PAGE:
It is the era where almost every aspect of our daily lives is digitised. There are numerous sources to gather, collect and analyse data. It has become such a gargantuan term that academicians, influencers and other prominent stakeholders vouch for Big Data as it has completely revolutionised the way organisations and businesses work.

Before we move ahead, let us understand what Big Data is?

Big Data is large and complex unprocessed data. Such data are time-consuming and difficult to process using traditional processing methods. It can be characterised using the following categories:

    • Volume
    • Variety
    • Velocity
    • Variability
    • Veracity
  • Complexity

There are a lot of sectors that are being benefited through Big Data applications.

Following are the major fields where big data application is being used:


Unlike the banking sector, Big Data has always proved to be very useful in the government sector. It had played an essential role in not just the re-election campaign of Barack Obama but also the BJP and its allies to win Indian General Election 2014. Various techniques were used by the Indian Government to find out how the Indian electorate is responding to the actions taken and ideas for policy growth introduced by the government.

Fraud Detection

One of the most compelling examples of Big Data application is in Fraud Detection, especially in the businesses which involve any claims or transaction processing. In most of the cases, fraud is discovered long after it’s done, which means the damage is already done. Analysing requests and transactions in real time, detecting anomalous behaviour or identifying large-scale patterns across transactions through Big Data applications can definitely prove to be a game changer in Fraud Detection.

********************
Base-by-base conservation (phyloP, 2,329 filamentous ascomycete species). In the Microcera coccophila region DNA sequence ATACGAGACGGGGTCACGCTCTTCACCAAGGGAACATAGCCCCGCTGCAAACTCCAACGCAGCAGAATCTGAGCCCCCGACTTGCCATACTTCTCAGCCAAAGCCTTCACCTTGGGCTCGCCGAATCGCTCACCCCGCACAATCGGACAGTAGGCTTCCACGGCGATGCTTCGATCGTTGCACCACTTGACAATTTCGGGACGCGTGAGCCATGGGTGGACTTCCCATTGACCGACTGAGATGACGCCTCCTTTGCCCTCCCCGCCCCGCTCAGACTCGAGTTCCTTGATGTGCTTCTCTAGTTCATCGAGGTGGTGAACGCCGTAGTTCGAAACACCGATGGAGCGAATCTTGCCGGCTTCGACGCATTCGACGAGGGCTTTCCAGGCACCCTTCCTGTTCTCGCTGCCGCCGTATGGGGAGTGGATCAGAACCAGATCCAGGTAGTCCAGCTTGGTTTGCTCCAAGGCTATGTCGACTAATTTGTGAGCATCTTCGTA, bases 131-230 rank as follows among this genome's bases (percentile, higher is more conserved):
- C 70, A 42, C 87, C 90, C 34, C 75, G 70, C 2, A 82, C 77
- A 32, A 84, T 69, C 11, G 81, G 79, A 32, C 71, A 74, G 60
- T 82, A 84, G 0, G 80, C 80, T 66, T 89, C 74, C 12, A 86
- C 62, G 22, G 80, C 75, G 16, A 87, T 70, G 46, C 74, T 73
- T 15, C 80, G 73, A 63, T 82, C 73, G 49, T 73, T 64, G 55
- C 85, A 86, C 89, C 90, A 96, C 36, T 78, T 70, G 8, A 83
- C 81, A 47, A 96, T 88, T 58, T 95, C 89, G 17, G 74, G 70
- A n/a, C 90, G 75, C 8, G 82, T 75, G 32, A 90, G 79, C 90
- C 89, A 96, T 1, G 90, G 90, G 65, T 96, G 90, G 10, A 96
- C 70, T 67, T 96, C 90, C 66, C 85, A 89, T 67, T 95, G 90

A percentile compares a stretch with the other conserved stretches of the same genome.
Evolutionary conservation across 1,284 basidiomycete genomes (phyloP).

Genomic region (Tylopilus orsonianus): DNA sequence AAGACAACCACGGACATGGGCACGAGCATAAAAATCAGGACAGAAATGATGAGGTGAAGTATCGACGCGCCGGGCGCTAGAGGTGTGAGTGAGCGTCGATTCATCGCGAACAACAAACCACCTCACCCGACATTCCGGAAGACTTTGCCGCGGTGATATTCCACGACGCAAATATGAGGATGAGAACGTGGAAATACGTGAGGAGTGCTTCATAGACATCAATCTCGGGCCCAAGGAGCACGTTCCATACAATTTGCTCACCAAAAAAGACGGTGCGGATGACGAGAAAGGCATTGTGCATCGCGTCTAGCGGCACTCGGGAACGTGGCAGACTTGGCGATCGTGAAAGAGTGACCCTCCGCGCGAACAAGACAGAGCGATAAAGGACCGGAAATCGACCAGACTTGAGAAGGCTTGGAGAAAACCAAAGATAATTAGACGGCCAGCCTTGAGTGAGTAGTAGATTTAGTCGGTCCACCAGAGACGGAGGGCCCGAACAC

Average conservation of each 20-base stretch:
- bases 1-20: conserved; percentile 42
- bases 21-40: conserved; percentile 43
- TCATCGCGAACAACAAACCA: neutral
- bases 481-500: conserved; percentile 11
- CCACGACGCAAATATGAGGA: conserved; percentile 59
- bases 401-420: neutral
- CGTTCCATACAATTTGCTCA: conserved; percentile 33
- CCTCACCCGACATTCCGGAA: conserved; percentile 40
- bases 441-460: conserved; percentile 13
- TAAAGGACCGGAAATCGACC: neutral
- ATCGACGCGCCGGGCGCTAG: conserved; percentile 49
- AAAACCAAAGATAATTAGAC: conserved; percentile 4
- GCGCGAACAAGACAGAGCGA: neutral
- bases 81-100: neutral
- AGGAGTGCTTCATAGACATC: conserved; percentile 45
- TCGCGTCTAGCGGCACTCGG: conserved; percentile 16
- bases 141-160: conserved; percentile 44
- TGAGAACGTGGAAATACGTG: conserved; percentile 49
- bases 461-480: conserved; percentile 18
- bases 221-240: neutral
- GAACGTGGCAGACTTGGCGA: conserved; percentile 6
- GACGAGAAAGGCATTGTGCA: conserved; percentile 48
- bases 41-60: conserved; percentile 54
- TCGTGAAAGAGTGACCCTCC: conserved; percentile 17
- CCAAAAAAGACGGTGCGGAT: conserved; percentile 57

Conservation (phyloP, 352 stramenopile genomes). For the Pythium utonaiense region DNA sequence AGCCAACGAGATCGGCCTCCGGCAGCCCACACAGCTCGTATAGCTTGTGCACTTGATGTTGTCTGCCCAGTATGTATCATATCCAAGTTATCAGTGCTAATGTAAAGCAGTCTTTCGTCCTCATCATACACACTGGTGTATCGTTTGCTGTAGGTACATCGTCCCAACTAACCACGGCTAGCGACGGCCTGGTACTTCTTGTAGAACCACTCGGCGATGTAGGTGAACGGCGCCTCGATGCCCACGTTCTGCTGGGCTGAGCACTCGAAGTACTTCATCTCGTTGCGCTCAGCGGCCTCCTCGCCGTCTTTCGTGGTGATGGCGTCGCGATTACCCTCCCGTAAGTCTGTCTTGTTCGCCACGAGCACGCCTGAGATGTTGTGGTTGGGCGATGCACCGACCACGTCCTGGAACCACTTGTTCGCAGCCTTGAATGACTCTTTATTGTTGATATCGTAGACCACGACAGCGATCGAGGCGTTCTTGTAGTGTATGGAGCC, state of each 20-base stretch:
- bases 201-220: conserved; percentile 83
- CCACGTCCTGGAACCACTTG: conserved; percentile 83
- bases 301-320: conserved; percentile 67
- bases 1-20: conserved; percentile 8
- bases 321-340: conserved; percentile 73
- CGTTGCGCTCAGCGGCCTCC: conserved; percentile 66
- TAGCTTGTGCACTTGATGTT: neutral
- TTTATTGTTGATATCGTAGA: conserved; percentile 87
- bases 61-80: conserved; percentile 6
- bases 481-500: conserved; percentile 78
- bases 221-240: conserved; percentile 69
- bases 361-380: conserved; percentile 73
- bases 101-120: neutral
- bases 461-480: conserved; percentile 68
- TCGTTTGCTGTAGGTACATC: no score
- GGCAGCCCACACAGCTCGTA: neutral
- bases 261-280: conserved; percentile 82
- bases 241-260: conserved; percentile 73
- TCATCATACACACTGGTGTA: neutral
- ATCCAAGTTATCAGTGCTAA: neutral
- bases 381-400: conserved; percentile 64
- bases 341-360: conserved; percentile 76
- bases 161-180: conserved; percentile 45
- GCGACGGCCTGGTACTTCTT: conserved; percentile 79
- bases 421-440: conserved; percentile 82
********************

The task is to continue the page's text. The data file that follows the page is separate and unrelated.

Sensor data to optimise crop efficiency is used by a biotechnological firm. This is used to measure how plants react to changes in various conditions by planting test crops and running simulations. Its data environment continually collects and records the changes in attributes like temperature, soil composition, water level, growth, gene sequencing and output of each plant on the test bed. Such data helps in discovering the optimal environmental condition for the specific gene types.


Very recently, I stumbled upon a study conducted in the Harvard Business Review. This study on the basis of various factor published the kinds of advertisements that compels viewers to continue watching ads and the ones that dampens their interest levels. To perform the research, one of the tools used was “a system to analyse facial expressions revealing viewers’ feelings”. Similarly, other markets are also using facial recognition software to know how well their advertising have succeeded or failed at generating interest in their product/service.


Usually, the health industry had lagged when it came to the use of Big Data. One of the most critical reasons behind it is the resistance to change providers being accustomed to making treatment decision autonomously, using their clinical judgement, instead of depending on protocols based on Big Data.

Other reasons being the unequal distribution of relevant information is that the organisations like single hospital (not a multi speciality hospital) or pharmaceutical companies lack a procedure for incorporating data and communicating findings. These organisations are now turning to Big Data application to analyse the data to obtain insights and extract more action-oriented results. The recent technological advances have helped them in improving their ability to work with such data.

The Caution Point

While Big Data analytics have been a boon for organization, the threats surrounding Big Data applications cannot be overlooked. Privacy has become a big concern when it comes to the use of customer data, especially in BFSI industry. Big Data analytics have the potential to reveal sensitive personal information by uncovering hidden connections between pieces of data that seems unrelated. As per the research, approximately 62% of the bankers avoid using Big Data applications because of privacy issues.

Outsourcing of data analysis only increases the security risks as information like customers’ earnings, mortgages, savings and insurance policies are required to be shared for the purpose. There is always a concern about these data ending up in the wrong hands, and that is what discourages customers from sharing their personal information in return for customised offers.

The Bottom Line

To summarise it all, if optimize in the right direction, Big Data is indeed a powerful tool that makes things easier in various fields. Apart from the above mentioned sectors, Big Data application is also making a positive contribution in chemistry, data mining, cloud computing, finance and more. Its application is so huge that the article could only be considered as an overview about the Big Data applications and its advantages.